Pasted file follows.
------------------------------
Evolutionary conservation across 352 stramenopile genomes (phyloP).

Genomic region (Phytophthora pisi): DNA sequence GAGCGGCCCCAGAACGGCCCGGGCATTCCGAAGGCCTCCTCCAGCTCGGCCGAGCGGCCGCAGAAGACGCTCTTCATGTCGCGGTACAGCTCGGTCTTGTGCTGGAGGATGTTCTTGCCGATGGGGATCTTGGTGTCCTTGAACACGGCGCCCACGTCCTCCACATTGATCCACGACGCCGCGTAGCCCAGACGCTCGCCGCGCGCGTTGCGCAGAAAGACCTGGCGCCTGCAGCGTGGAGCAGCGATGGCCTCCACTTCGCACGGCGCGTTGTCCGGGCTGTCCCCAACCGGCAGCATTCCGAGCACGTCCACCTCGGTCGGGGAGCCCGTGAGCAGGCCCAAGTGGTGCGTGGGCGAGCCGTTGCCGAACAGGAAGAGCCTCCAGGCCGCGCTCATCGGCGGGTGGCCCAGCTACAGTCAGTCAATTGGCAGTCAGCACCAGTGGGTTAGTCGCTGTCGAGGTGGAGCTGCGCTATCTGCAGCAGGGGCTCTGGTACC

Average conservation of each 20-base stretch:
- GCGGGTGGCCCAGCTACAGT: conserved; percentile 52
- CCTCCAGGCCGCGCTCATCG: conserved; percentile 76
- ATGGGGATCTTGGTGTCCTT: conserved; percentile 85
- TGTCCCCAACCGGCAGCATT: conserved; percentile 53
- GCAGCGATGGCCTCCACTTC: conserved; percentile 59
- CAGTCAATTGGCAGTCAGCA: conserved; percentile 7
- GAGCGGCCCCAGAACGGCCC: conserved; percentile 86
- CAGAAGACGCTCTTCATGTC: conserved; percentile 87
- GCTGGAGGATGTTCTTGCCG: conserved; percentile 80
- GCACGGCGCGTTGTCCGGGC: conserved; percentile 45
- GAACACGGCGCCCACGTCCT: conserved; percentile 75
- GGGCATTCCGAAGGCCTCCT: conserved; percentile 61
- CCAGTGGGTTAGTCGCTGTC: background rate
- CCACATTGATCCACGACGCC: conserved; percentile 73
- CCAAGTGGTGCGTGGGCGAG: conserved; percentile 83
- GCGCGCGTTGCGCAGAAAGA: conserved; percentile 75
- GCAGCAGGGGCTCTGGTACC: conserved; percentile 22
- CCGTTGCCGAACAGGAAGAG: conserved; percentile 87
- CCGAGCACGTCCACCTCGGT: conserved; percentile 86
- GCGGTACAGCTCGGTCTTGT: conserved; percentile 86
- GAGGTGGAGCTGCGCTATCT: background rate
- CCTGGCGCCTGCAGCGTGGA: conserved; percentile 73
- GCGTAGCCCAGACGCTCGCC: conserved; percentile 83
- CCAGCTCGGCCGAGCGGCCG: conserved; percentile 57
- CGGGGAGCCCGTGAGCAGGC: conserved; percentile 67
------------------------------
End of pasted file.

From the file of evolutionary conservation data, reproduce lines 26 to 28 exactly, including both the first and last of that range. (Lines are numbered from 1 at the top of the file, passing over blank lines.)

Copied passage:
- GCGTAGCCCAGACGCTCGCC: conserved; percentile 83
- CCAGCTCGGCCGAGCGGCCG: conserved; percentile 57
- CGGGGAGCCCGTGAGCAGGC: conserved; percentile 67